Digital Disruption and the Challenge to the Banking System …
This week the Competition Market Authority [CMA] released the final report on the UK Banking System. Despite fears about digital disruption and the potential “uberization” of the bank network, change is slow to take effect.
The report concludes the smaller, newer, “challenger” banks find it difficult to grow. Older, larger, legacy banks do not have to compete “hard enough” for customers’ business.
Switching, the process by which customers change bank accounts from one bank to another is still extremely low. Switching accounts for between 3% and 4% of total current account business.
The CMA would like to see the dominance of the Big Four, HSBC, Barclays, Lloyds and RBS diminished. In 2014 it is estimated the big four, plus Santander, have a combined UK current accounts market share of 85%. Add in TSB, Nationwide and the Co-operative Bank and the total increases to 97%.
For the new challenger banks like OakNorth, Aldermore, Starling, Monzo and Atom the challenge is particularly difficult. Despite a strong Fintech mobile platform, Monzo, Starling, Atom and Tandem will struggle to recreate, in banking, the success of AirBnB and Uber in hotels and transportation.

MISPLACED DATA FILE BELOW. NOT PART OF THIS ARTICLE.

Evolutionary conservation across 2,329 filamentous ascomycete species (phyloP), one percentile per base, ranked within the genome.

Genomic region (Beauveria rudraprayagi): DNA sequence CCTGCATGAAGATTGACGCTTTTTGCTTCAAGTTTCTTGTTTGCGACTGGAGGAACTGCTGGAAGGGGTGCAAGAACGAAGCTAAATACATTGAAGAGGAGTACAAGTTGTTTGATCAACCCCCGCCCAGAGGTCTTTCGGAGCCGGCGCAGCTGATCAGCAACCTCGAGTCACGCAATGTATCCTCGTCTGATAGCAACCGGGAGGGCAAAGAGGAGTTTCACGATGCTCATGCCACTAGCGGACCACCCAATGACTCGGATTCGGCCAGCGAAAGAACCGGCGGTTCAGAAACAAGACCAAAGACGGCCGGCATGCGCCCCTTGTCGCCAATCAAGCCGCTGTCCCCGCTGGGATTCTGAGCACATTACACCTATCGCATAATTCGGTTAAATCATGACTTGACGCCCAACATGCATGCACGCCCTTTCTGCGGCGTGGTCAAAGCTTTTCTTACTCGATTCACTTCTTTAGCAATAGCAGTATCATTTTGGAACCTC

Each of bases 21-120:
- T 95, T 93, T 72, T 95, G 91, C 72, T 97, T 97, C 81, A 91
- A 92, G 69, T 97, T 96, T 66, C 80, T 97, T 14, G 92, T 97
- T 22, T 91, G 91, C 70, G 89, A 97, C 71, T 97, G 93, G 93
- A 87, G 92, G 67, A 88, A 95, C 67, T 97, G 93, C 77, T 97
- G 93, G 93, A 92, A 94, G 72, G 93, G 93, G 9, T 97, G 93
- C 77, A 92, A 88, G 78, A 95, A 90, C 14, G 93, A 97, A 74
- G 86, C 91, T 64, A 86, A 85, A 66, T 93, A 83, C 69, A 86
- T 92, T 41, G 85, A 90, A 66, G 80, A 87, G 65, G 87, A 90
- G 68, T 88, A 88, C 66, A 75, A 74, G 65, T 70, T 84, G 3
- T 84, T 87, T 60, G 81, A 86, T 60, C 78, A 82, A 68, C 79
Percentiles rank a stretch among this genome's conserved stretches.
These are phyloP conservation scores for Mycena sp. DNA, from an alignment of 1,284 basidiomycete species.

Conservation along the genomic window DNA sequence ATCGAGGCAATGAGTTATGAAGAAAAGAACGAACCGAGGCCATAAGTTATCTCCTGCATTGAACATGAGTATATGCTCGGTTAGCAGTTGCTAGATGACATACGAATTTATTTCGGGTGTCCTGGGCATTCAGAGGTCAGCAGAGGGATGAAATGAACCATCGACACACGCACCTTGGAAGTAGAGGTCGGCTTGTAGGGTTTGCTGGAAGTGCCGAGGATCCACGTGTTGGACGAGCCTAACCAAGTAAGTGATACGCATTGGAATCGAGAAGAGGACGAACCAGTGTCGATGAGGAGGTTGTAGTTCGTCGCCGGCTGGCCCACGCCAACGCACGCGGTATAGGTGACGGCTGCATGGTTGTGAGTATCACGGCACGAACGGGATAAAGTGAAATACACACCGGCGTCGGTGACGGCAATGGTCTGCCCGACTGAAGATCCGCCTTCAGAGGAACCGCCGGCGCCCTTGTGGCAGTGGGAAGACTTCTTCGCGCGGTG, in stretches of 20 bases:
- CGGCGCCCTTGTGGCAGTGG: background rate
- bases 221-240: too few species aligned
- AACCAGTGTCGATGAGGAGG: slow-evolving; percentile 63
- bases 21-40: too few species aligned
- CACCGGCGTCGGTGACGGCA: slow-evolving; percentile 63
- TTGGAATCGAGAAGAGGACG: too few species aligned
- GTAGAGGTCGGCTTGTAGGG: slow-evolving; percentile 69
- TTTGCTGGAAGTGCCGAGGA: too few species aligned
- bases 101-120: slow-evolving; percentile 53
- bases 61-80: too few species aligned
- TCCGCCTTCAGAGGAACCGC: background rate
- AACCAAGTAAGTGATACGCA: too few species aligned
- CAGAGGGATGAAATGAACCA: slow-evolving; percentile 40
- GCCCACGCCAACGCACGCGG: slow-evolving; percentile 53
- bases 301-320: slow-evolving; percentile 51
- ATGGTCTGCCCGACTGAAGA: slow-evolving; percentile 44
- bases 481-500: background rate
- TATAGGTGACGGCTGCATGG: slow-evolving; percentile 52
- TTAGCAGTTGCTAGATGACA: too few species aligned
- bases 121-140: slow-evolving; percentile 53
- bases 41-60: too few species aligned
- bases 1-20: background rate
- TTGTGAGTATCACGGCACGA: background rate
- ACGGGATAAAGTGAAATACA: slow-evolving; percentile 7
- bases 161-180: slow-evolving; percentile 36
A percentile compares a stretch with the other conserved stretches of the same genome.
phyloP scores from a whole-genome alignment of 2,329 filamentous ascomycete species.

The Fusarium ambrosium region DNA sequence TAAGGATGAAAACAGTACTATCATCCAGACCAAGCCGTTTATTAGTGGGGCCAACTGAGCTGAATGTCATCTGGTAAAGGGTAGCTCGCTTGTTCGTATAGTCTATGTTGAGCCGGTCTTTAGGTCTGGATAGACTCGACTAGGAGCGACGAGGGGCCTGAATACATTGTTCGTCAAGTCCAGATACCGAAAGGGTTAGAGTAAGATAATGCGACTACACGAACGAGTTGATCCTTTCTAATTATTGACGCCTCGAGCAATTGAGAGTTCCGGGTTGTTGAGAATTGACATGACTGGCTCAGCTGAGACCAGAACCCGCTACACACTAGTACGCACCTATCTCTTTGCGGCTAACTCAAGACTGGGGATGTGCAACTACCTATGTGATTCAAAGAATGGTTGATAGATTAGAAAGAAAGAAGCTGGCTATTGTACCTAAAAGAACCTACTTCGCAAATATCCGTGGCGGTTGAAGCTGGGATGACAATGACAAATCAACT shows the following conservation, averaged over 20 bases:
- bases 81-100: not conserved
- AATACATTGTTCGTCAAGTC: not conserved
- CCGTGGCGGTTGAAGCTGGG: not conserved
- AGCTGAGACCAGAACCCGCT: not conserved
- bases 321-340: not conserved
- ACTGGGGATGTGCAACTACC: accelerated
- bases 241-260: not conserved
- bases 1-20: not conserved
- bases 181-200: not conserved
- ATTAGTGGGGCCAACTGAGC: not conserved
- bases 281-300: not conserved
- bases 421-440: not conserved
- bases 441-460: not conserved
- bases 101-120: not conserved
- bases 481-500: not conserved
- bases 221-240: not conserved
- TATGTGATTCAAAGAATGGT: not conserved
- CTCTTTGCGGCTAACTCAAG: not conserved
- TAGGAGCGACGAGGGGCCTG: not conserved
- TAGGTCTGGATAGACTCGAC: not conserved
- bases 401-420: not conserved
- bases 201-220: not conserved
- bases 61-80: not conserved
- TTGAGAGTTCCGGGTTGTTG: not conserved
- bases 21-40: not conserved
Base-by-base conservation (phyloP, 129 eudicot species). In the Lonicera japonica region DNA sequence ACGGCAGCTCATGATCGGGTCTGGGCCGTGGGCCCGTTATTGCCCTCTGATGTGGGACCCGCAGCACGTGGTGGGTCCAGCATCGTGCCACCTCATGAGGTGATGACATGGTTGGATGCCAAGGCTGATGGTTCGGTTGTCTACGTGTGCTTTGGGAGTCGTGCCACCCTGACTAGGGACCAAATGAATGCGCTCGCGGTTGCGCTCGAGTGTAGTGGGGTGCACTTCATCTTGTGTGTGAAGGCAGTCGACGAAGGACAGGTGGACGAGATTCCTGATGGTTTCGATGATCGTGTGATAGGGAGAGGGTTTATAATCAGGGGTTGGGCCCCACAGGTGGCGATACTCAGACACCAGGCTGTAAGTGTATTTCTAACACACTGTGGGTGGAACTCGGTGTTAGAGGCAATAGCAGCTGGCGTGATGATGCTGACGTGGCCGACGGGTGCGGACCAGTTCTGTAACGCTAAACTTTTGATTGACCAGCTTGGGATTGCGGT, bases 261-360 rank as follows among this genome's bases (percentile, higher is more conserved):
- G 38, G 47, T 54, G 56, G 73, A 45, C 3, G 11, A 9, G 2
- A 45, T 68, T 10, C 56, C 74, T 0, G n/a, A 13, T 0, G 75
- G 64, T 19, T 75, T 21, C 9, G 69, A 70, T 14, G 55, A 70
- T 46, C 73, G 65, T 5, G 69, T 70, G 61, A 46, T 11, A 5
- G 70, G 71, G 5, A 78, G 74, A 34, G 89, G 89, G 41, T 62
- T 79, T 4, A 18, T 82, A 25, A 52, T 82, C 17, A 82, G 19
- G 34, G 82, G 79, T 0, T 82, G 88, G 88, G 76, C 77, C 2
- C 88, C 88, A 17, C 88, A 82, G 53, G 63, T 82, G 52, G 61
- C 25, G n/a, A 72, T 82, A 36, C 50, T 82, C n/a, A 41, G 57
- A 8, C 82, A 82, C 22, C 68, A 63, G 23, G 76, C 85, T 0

Scaleability is a difficult growth challenge when confronted with customer inertia. In banking, far more is at risk than calling a cab or booking a room. The commitment Life Time Value [LTV] has much more at stake as clients put their savings, houses and transactions on the line.
Customer inertia, with a switching rate sub 4% will inhibit the growth of challengers whether digital or not. The marketing spend and capital requirements to achieve critical mass, are significant impediments to rapid growth.
So what can the CMA achieve ...?
The CMA would like to develop an “Open Banking” network. A world in which customers are able to move accounts more easily and more regularly. Price and performance comparisons should feature as part of the banks’ marketing profiles.
APIs would be linked to all major banking systems. Clients would receive reliable, personalised, financial advice, precisely tailored to individual circumstances delivers securely and confidentially.
Big data and predictive analytics would enable cash forecasting to warn of impending overspending. The standards set by the Empires of the Cloud, Google, Apple, Facebook and Amazon are becoming the norm for the banking network.
“People who bought this also bought this, but you can’t afford it - so don’t look at that site again!”
With Open Banking, apps could use transaction information to find the current account deals which suit best. Running a small business, apps could find the best options for business accounts and loans. Apps could even help avoid overdraft charges by moving cash into accounts when they dip into the red.
Unfortunately the CMA fails to explain where the cash would come from. It’s all based on the wonderful world of fantasy banking. A world in which businesses and individuals never get into financial trouble. A world in which cash is always available at a tap of a button. Maybe soon, there will be an app for that. The “Money-App-tree” may be on the digital horizon but not just yet.